• Choosing from a list of reasons that influences their buying decisions, both the mainstream and people working in advertising and marketing rank social virtue related factors as the least important
    • Only 9% of the mainstream consider a brand’s political stance and affiliations to play a role in purchasing decisions versus 13% of industry professionals 
    • Only 10% of the mainstream consider a brand’s position on social issues to play a role in purchasing decisions versus 21% of industry professionals.
  • Crucially, when asked to predict the factors which influence mainstream’s buying decisions, advertisers and marketers don’t believe social virtue is important
    • 81% of people working in advertising and marketing don’t reference a brand’s position on social issues as important to the mainstream, 84% don’t reference a brands political stance and affiliations and 80% don’t reference concern for the environment
  • The mainstream care more about value for money 82%, reliability 67% and quality 66%, and the industry underestimates this significantly on each of these factors by an average of 20%.

“We have identified a clear disconnect between one of the dominant narratives in our industry and practitioners’ beliefs about what actually works. The simple fact is that even people in the industry don’t believe social virtue matters to mainstream audiences.  We believe the industry probably champions it to make it feel better about itself” said Tenzer.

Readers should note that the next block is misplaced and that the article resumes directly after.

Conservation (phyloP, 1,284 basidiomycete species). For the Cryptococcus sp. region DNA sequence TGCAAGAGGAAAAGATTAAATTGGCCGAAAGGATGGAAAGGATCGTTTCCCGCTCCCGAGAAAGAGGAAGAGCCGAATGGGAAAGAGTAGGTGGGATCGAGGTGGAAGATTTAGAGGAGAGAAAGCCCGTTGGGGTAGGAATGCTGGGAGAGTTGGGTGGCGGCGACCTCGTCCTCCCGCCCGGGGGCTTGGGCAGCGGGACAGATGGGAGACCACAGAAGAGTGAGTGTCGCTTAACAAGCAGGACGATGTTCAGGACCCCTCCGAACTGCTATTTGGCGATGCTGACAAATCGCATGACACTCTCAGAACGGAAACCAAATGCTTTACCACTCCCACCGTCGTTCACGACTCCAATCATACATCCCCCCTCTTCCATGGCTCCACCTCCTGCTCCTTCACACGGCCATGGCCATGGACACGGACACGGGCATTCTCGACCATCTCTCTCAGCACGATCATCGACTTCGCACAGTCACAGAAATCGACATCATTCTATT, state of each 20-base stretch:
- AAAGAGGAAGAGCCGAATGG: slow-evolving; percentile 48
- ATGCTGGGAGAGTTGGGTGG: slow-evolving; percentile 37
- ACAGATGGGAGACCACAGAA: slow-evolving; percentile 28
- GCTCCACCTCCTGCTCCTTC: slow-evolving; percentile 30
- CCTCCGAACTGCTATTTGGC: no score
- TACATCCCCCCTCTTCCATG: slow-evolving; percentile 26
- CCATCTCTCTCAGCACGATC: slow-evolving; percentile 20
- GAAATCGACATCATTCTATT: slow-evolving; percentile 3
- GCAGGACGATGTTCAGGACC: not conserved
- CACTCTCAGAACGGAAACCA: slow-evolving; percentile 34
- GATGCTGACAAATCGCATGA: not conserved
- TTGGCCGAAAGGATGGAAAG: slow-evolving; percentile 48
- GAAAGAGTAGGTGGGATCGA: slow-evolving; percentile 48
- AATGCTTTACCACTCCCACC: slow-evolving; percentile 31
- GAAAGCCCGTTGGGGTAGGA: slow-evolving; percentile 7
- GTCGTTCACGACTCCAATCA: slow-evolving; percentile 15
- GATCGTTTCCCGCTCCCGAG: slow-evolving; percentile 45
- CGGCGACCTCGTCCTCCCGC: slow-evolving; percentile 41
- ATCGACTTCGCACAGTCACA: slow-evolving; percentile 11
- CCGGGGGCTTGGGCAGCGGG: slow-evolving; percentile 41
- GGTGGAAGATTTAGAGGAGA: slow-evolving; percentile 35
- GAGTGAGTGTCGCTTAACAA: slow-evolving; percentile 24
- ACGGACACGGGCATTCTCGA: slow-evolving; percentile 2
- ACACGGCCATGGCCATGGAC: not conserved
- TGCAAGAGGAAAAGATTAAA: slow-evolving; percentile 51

3. Our lack of understanding of mainstream aspirations is driven by the elitist composition of the advertising and marketing industry.

Building on the work of Sam Friedman and Daniel Laurison’s in their book “The Class Ceiling”, ‘The Aspiration Window’ data reveals:

  • 70% of advertising and marketers are from an AB background compared to 29% of the modern mainstream
  • The lack of social mobility, access to the advertising and marketing and profession and privileged make-up of its members is distorting its perception of mainstream aspirations because the industry, on the whole, has had different social, cultural and economic experiences from them.

“Our notion of mainstream aspiration is seriously flawed due to the elitist composition of the marketing and advertising industry. We need to start addressing the elephant in the room – social diversity” said Tenzer.

The white paper concludes that the advertising and marketing community can tap into mainstream aspirations more by collaborating with mass media experts, building brands more holistically in line with mainstream thinking and by becoming more diverse and inclusive. However, along with diversity and inclusion the industry also needs to factor in mobility and social class which continue to be ignored. If the industry doesn’t embrace all these factors then it will repeat the same mistakes in a ‘Groundhog Day’ fashion. 

The Aspiration Window was developed by Reach Solutions in-house insight team and research agency house51. It uses frameworks from cross-cultural psychology, anthropology and the social sciences. The research was conducted in February 2020, and then re-run during the peak of the Covid-19 crisis in April 2020 to see if the pandemic had any impact on mainstream aspirations and the industry’s understanding of them.

24/06/20